In some embodiments, leads 22 and 24 are electrically isolated from carrier 20 by a nonconductive layer 23, which may be, for example, an oxide of silicon. Nonconductive layer 23 may be formed on the bottom surface of carrier 20 prior to forming leads 22 and 24.
A layer of one or more metals is formed on one side of carrier 20, for example by plating. The metal layer is then patterned to form metal leads 22 and 24. The metal or metals used to form leads 22 and 24 may be selected to provide suitable electrical and mechanical connections to a semiconductor device such as a light emitting diode later mounted on leads 22 and 24. In some embodiments, the metal or metals used are selected for desired thermal conduction characteristics. For example, leads 22 and 24 may include a thick layer of copper separated from carrier 20 by a thin layer of gold. The thick copper layer provides heat conduction and the gold layer provides a desirable mechanical and electrical connection to a later-mounted device.
As illustrated in FIG. 2, a cavity 26 is formed in carrier 20. Cavity 26 may be formed by any suitable technique, such as etching, laser machining, or ablating. The entire thickness of carrier 20 is removed to expose the tops of leads 22 and 24. Though the sidewalls of the cavity shown in FIG. 2 are vertical, they may be angled or sloped. For example, the sidewalls may be sloped at an angle selected to reflect light out of the cavity in a particular pattern. A reflective coating 27 may be formed on the sidewalls of cavity 26. Any suitable reflective coating may be used, including for example a white diffuse reflective material such as E6OL, available from Toray, or a reflective metal, such as a highly reflective aluminum mirror, available from Alanod. In some embodiments, nonconductive layer 23 is removed at the same time as cavity 26, resulting in the arrangement illustrated in FIG. 4. In some embodiments, nonconductive layer is patterned in a separate step, as in the arrangement illustrated in FIG. 2. In the device illustrated in FIG. 2, the opening in nonconductive layer 23 is smaller than the lateral extent of cavity 26.
FIG. 3 is a top view of a portion of carrier 20. Multiple cavities 26, exposing sets of leads 22 and 24, may be formed in a carrier. One or more devices may be mounted in each of cavities 26. After processing, carrier 20 may be diced into individual cavities or arrays including multiple cavities.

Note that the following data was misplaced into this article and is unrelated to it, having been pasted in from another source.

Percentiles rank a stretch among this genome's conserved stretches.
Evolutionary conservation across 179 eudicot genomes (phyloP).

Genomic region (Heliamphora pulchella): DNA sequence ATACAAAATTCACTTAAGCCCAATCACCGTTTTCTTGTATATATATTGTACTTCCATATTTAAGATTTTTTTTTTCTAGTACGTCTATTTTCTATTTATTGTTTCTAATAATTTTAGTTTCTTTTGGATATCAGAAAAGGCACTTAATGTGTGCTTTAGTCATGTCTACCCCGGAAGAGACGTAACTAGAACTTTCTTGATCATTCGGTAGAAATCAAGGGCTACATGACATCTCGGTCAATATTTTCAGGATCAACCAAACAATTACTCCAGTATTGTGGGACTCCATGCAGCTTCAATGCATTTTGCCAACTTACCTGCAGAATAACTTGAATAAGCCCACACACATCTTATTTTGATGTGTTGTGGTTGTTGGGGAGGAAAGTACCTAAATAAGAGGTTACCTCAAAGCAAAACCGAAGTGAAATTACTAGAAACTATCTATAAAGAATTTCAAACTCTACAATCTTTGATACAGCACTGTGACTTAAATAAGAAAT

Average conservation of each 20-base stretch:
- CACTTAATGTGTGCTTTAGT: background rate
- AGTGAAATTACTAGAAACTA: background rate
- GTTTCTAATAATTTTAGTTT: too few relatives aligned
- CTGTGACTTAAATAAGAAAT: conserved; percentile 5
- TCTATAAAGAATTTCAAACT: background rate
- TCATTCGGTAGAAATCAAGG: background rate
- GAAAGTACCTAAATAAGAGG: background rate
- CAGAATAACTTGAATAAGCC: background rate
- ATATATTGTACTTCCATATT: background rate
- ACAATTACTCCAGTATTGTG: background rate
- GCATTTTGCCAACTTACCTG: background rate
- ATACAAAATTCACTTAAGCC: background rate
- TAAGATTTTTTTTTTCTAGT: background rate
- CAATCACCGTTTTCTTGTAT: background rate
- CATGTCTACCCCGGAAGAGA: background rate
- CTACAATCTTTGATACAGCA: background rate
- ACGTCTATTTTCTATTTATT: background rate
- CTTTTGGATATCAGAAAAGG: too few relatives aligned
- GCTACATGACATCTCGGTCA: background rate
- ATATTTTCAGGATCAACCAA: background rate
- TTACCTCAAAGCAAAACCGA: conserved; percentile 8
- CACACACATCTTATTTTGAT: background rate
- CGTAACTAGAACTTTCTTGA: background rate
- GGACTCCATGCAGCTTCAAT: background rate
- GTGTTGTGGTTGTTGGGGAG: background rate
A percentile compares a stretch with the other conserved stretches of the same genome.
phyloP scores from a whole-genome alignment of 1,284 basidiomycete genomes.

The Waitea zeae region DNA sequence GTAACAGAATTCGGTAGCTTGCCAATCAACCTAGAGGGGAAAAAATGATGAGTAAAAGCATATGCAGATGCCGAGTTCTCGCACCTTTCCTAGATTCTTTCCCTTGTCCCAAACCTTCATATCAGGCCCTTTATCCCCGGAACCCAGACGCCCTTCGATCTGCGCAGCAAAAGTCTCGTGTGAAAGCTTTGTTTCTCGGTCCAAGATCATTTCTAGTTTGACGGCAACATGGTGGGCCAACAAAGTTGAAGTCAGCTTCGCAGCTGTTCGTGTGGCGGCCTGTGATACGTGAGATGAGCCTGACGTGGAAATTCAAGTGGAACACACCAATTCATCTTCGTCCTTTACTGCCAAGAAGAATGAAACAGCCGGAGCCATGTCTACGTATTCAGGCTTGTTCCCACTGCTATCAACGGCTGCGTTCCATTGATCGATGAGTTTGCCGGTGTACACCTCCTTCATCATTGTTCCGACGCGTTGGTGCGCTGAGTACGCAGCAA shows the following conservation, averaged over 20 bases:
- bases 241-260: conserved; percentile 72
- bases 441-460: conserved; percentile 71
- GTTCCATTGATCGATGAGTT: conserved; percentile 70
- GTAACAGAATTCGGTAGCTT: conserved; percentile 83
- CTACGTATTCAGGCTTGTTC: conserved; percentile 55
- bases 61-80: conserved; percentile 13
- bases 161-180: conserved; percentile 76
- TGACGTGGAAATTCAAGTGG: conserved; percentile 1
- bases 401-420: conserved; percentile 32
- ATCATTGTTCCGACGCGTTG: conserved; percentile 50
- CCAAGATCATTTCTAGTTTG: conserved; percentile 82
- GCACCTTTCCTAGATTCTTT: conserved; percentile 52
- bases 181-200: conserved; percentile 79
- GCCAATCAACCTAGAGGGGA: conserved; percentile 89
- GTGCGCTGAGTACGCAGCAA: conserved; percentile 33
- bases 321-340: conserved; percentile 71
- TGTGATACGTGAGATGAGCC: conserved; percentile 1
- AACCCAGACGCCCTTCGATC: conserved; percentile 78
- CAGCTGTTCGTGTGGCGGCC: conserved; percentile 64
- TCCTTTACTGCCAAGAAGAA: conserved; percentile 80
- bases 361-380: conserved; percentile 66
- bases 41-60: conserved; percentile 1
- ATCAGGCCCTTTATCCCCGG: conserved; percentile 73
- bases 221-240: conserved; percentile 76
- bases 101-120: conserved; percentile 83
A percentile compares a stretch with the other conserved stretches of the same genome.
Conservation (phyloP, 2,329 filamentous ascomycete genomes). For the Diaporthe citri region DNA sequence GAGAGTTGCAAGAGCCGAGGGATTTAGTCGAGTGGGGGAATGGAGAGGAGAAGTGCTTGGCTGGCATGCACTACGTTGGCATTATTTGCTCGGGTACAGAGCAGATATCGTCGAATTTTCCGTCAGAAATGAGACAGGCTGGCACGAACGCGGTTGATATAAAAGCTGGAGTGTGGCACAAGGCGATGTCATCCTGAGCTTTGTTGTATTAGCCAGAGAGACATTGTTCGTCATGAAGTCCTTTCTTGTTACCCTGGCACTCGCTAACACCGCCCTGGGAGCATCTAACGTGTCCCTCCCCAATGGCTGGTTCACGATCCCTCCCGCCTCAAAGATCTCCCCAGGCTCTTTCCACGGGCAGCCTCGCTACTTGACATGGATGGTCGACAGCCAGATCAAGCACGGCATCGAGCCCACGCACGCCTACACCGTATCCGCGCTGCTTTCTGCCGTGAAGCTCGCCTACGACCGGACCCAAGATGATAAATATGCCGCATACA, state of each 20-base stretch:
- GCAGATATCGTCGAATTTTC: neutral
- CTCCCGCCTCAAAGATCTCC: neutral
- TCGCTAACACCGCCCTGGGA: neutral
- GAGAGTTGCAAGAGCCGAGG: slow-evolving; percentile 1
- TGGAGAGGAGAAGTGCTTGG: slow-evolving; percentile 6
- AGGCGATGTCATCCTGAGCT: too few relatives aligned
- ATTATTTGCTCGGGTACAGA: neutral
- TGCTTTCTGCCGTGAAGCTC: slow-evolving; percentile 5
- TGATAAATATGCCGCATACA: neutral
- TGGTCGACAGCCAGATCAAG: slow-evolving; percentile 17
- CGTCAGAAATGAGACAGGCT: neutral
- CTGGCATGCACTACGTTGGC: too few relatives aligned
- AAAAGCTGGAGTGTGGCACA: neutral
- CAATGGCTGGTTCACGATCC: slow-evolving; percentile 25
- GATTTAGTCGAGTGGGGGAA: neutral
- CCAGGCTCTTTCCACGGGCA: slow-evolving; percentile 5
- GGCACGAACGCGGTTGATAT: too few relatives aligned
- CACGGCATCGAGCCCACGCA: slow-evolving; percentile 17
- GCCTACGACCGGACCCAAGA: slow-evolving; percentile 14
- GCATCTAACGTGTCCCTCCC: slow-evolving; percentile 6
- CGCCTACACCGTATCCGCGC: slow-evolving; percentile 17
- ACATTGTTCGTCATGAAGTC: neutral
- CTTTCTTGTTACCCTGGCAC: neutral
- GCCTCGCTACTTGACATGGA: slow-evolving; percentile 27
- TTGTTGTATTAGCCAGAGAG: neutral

FIG. 4 is a cross sectional view of a semiconductor device mounted in cavity 26. Though the semiconductor device illustrated in FIG. 4 and described in the examples herein is a III-nitride flip chip semiconductor light emitting diode, it is to be understood that any suitable device may be used, including devices of other materials systems such as III-phosphide and III-arsenide devices. Also, though the device illustrated in FIG. 4 and described in the examples herein is configured such that light exits the device through the top, in some embodiments, a device configured such that light exits the device through the side may also be used. For example, in the device illustrated in FIG. 4, a reflector 25 may be disposed either over the top of substrate 28 as shown in FIG. 4, or over a portion of the opening of cavity 26, in order to redirect light out the sides of the device. Reflector 25 may be, for example, a white diffuse reflective coating such as E6OL, available from Toray, or a reflective metal, such as a highly reflective aluminum mirror, available from Alanod.
The device illustrated in FIG. 4 includes semiconductor device layers 30 grown over a suitable growth substrate 28. Device layers 30 typically include an n-type region grown first over the substrate. The n-type region may include multiple layers of different compositions and dopant concentration including, for example, preparation layers such as buffer layers or nucleation layers which may be n-type or not intentionally doped, release layers designed to facilitate later release of the growth substrate or thinning of the semiconductor structure after substrate removal, and n-type device layers designed for particular optical or electrical properties desirable for the light emitting region to efficiently emit light.
A light emitting region is grown over the n-type region. Examples of suitable light emitting regions include a single thick or thin light emitting layer and a multiple quantum well light emitting region including multiple thin or thick quantum well light emitting layers separated by barrier layers.